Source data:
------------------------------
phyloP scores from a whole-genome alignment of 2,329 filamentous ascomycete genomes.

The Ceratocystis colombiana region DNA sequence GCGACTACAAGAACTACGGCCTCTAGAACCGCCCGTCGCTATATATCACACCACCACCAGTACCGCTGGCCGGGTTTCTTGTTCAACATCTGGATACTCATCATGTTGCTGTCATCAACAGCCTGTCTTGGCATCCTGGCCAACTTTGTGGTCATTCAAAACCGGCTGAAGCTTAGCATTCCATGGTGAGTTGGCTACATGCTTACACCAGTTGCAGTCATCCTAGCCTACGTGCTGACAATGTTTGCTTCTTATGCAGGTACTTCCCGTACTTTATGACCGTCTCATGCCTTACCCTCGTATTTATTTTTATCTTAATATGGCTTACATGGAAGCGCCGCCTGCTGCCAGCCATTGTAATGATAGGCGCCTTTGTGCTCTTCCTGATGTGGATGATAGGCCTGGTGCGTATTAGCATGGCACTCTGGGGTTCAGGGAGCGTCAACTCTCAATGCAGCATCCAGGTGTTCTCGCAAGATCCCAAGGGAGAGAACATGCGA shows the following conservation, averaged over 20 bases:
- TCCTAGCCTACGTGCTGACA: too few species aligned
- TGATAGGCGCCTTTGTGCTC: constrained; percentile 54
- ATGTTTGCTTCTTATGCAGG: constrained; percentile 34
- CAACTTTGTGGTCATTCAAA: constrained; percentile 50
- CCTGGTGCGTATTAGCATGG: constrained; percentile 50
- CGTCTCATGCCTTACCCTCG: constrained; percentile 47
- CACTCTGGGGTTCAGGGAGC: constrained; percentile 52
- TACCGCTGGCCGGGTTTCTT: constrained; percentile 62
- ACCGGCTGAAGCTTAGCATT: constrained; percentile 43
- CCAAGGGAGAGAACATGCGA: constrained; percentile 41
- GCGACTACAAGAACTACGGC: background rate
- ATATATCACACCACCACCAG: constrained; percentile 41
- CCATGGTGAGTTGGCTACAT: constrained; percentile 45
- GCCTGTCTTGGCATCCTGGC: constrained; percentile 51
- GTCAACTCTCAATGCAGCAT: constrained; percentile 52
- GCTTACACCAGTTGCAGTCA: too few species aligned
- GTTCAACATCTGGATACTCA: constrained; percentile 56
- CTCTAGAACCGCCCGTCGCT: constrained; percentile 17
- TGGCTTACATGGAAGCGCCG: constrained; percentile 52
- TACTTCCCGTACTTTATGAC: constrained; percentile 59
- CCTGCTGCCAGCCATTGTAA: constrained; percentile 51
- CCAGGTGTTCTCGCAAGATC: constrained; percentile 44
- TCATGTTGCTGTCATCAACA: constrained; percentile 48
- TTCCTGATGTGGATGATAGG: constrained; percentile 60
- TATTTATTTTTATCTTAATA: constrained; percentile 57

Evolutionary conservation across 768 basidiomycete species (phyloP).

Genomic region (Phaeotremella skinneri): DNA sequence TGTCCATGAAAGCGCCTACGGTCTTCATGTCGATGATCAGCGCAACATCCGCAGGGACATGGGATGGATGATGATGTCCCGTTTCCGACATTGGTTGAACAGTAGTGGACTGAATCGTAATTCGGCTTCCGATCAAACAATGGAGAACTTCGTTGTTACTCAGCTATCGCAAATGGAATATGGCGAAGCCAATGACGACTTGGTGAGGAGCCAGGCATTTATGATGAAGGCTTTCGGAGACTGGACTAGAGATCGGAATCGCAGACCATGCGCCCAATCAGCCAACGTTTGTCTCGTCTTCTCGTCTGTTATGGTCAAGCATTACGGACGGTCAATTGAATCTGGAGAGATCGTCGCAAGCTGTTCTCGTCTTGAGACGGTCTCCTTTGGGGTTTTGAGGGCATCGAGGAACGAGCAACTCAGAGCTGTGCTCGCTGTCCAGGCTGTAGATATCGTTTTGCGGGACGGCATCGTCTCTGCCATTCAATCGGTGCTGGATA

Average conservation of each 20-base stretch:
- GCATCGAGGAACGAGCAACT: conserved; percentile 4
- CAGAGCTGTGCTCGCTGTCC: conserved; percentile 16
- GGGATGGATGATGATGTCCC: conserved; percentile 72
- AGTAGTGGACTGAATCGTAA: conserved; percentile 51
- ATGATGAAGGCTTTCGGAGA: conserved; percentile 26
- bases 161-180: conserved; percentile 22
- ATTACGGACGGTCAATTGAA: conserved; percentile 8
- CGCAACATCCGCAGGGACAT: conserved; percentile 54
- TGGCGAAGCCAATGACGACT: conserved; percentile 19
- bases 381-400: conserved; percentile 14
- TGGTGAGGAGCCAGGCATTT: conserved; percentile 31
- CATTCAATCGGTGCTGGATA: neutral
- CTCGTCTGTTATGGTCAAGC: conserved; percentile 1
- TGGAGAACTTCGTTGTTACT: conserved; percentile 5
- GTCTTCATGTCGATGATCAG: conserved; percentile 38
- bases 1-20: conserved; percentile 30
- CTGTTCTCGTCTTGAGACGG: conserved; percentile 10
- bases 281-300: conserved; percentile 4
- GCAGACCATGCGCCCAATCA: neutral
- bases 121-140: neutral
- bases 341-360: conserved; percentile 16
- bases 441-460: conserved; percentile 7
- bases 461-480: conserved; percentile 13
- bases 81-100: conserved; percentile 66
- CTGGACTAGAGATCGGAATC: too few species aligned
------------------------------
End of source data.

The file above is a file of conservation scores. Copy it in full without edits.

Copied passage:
phyloP scores from a whole-genome alignment of 2,329 filamentous ascomycete genomes.

The Ceratocystis colombiana region DNA sequence GCGACTACAAGAACTACGGCCTCTAGAACCGCCCGTCGCTATATATCACACCACCACCAGTACCGCTGGCCGGGTTTCTTGTTCAACATCTGGATACTCATCATGTTGCTGTCATCAACAGCCTGTCTTGGCATCCTGGCCAACTTTGTGGTCATTCAAAACCGGCTGAAGCTTAGCATTCCATGGTGAGTTGGCTACATGCTTACACCAGTTGCAGTCATCCTAGCCTACGTGCTGACAATGTTTGCTTCTTATGCAGGTACTTCCCGTACTTTATGACCGTCTCATGCCTTACCCTCGTATTTATTTTTATCTTAATATGGCTTACATGGAAGCGCCGCCTGCTGCCAGCCATTGTAATGATAGGCGCCTTTGTGCTCTTCCTGATGTGGATGATAGGCCTGGTGCGTATTAGCATGGCACTCTGGGGTTCAGGGAGCGTCAACTCTCAATGCAGCATCCAGGTGTTCTCGCAAGATCCCAAGGGAGAGAACATGCGA shows the following conservation, averaged over 20 bases:
- TCCTAGCCTACGTGCTGACA: too few species aligned
- TGATAGGCGCCTTTGTGCTC: constrained; percentile 54
- ATGTTTGCTTCTTATGCAGG: constrained; percentile 34
- CAACTTTGTGGTCATTCAAA: constrained; percentile 50
- CCTGGTGCGTATTAGCATGG: constrained; percentile 50
- CGTCTCATGCCTTACCCTCG: constrained; percentile 47
- CACTCTGGGGTTCAGGGAGC: constrained; percentile 52
- TACCGCTGGCCGGGTTTCTT: constrained; percentile 62
- ACCGGCTGAAGCTTAGCATT: constrained; percentile 43
- CCAAGGGAGAGAACATGCGA: constrained; percentile 41
- GCGACTACAAGAACTACGGC: background rate
- ATATATCACACCACCACCAG: constrained; percentile 41
- CCATGGTGAGTTGGCTACAT: constrained; percentile 45
- GCCTGTCTTGGCATCCTGGC: constrained; percentile 51
- GTCAACTCTCAATGCAGCAT: constrained; percentile 52
- GCTTACACCAGTTGCAGTCA: too few species aligned
- GTTCAACATCTGGATACTCA: constrained; percentile 56
- CTCTAGAACCGCCCGTCGCT: constrained; percentile 17
- TGGCTTACATGGAAGCGCCG: constrained; percentile 52
- TACTTCCCGTACTTTATGAC: constrained; percentile 59
- CCTGCTGCCAGCCATTGTAA: constrained; percentile 51
- CCAGGTGTTCTCGCAAGATC: constrained; percentile 44
- TCATGTTGCTGTCATCAACA: constrained; percentile 48
- TTCCTGATGTGGATGATAGG: constrained; percentile 60
- TATTTATTTTTATCTTAATA: constrained; percentile 57

Evolutionary conservation across 768 basidiomycete species (phyloP).

Genomic region (Phaeotremella skinneri): DNA sequence TGTCCATGAAAGCGCCTACGGTCTTCATGTCGATGATCAGCGCAACATCCGCAGGGACATGGGATGGATGATGATGTCCCGTTTCCGACATTGGTTGAACAGTAGTGGACTGAATCGTAATTCGGCTTCCGATCAAACAATGGAGAACTTCGTTGTTACTCAGCTATCGCAAATGGAATATGGCGAAGCCAATGACGACTTGGTGAGGAGCCAGGCATTTATGATGAAGGCTTTCGGAGACTGGACTAGAGATCGGAATCGCAGACCATGCGCCCAATCAGCCAACGTTTGTCTCGTCTTCTCGTCTGTTATGGTCAAGCATTACGGACGGTCAATTGAATCTGGAGAGATCGTCGCAAGCTGTTCTCGTCTTGAGACGGTCTCCTTTGGGGTTTTGAGGGCATCGAGGAACGAGCAACTCAGAGCTGTGCTCGCTGTCCAGGCTGTAGATATCGTTTTGCGGGACGGCATCGTCTCTGCCATTCAATCGGTGCTGGATA

Average conservation of each 20-base stretch:
- GCATCGAGGAACGAGCAACT: conserved; percentile 4
- CAGAGCTGTGCTCGCTGTCC: conserved; percentile 16
- GGGATGGATGATGATGTCCC: conserved; percentile 72
- AGTAGTGGACTGAATCGTAA: conserved; percentile 51
- ATGATGAAGGCTTTCGGAGA: conserved; percentile 26
- bases 161-180: conserved; percentile 22
- ATTACGGACGGTCAATTGAA: conserved; percentile 8
- CGCAACATCCGCAGGGACAT: conserved; percentile 54
- TGGCGAAGCCAATGACGACT: conserved; percentile 19
- bases 381-400: conserved; percentile 14
- TGGTGAGGAGCCAGGCATTT: conserved; percentile 31
- CATTCAATCGGTGCTGGATA: neutral
- CTCGTCTGTTATGGTCAAGC: conserved; percentile 1
- TGGAGAACTTCGTTGTTACT: conserved; percentile 5
- GTCTTCATGTCGATGATCAG: conserved; percentile 38
- bases 1-20: conserved; percentile 30
- CTGTTCTCGTCTTGAGACGG: conserved; percentile 10
- bases 281-300: conserved; percentile 4
- GCAGACCATGCGCCCAATCA: neutral
- bases 121-140: neutral
- bases 341-360: conserved; percentile 16
- bases 441-460: conserved; percentile 7
- bases 461-480: conserved; percentile 13
- bases 81-100: conserved; percentile 66
- CTGGACTAGAGATCGGAATC: too few species aligned